Abta 2015: Widening gap emerging between holiday 'haves' and 'have-nots'

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Abta has identified a widening gap between “holiday haves” and “have-nots” in Britain amid a clear increase in demand for overseas holidays as those able to afford holidays go away more often.

A study of 2,000 UK adults by research firm Arkenford for Abta found a year on year rise in the total volume of holidays, overseas and domestic, taken in the past 12 months but a decline in the volume of holidaymakers.

Abta's Holiday Habits Report 2015, based on the research and released at the annual Travel Convention in Greece, showed a small rise in the average number of holidays per person year on year from 3.0 to 3.2.

However, the proportion of people taking a holiday fell from 80% to 77% in 2015.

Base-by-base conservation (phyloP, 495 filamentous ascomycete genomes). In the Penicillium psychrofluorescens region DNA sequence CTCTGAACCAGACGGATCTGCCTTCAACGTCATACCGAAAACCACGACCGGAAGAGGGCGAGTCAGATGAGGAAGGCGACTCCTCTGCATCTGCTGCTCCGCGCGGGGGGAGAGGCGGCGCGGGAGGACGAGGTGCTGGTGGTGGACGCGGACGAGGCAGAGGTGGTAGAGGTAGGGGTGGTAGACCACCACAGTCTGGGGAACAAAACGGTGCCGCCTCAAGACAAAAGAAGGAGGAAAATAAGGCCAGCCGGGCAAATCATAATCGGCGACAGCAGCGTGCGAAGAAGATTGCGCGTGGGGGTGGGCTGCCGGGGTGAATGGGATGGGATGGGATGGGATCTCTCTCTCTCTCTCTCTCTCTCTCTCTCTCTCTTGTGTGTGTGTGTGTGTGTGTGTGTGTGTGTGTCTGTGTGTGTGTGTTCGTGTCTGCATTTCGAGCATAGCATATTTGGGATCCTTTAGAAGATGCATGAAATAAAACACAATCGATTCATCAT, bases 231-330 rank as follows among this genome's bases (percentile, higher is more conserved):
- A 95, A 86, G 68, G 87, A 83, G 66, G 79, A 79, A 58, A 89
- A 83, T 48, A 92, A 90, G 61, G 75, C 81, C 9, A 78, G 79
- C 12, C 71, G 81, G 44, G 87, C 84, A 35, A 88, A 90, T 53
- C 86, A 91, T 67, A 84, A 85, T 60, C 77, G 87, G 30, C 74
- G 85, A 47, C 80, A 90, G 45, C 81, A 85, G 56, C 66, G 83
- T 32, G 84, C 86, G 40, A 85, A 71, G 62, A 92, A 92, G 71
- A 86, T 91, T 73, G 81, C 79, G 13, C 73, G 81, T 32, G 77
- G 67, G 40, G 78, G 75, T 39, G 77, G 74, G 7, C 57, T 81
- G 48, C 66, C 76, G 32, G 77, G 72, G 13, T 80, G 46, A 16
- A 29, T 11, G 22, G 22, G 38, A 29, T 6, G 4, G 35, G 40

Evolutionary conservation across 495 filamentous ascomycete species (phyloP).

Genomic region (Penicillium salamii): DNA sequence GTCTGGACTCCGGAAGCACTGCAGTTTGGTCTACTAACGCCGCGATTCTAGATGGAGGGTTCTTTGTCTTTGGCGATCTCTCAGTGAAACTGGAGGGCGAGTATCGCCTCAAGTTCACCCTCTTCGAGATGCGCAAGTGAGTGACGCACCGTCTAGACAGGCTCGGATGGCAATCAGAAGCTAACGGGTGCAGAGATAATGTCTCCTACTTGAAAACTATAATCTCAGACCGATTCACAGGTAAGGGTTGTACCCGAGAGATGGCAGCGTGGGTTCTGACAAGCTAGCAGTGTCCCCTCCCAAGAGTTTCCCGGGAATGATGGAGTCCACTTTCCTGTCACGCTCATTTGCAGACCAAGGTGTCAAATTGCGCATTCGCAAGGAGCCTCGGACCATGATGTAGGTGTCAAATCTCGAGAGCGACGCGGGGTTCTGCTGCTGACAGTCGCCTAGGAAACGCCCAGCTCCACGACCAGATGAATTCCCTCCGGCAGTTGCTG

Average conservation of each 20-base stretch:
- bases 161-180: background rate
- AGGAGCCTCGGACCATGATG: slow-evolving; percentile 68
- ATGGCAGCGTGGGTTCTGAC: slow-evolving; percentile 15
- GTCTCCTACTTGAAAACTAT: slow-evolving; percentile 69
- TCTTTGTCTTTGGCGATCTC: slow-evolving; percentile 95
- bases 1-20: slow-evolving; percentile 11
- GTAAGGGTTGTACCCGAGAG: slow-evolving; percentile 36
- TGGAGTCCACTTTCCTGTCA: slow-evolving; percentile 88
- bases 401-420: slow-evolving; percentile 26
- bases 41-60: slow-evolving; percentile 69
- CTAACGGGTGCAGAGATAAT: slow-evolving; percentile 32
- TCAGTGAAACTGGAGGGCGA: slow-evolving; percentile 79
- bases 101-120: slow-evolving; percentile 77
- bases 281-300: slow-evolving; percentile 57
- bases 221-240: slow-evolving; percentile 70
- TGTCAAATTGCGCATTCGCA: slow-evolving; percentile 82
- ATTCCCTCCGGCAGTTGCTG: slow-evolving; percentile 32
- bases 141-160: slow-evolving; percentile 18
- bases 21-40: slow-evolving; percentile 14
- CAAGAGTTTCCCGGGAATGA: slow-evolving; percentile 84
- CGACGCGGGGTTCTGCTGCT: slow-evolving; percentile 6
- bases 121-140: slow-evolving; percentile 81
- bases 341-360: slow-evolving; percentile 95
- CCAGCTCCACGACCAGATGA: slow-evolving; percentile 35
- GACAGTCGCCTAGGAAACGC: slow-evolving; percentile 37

The survey was carried out in August and people were asked whether they had been away in the previous 12 months.

The decline in proportion taking a holiday reflects a trend since 2011 when 90% reported having a holiday of some kind.

The biggest fall was among people on lower incomes, with four out of five (81%) in social group E taking a holiday in 2011, but less than half (49%) doing so in 2015.

Those in social group A took on average eight holidays per person in the past year.

The study shows the average number of overseas holidays per person rising from 1.2 last year to 1.5, with an increase in the number of overseas holidays of more than seven nights.

Abta attributed the rise to improved household finances, increased consumer confidence and the higher value of the pound against the euro. Sterling reached an eight-year high against the euro in July this year.

The increase in overseas holidays may have come at the expense of the domestic market, with the average number of UK holidays per person down in the past year.

However, Abta noted: "Numbers are still much higher than before the financial crisis hit in 2007-08."

Abta chief executive Mark Tanzer said: “The travel industry has seen a steady return to growth in recent years following the worldwide economic crisis. However, some people are clearly still feeling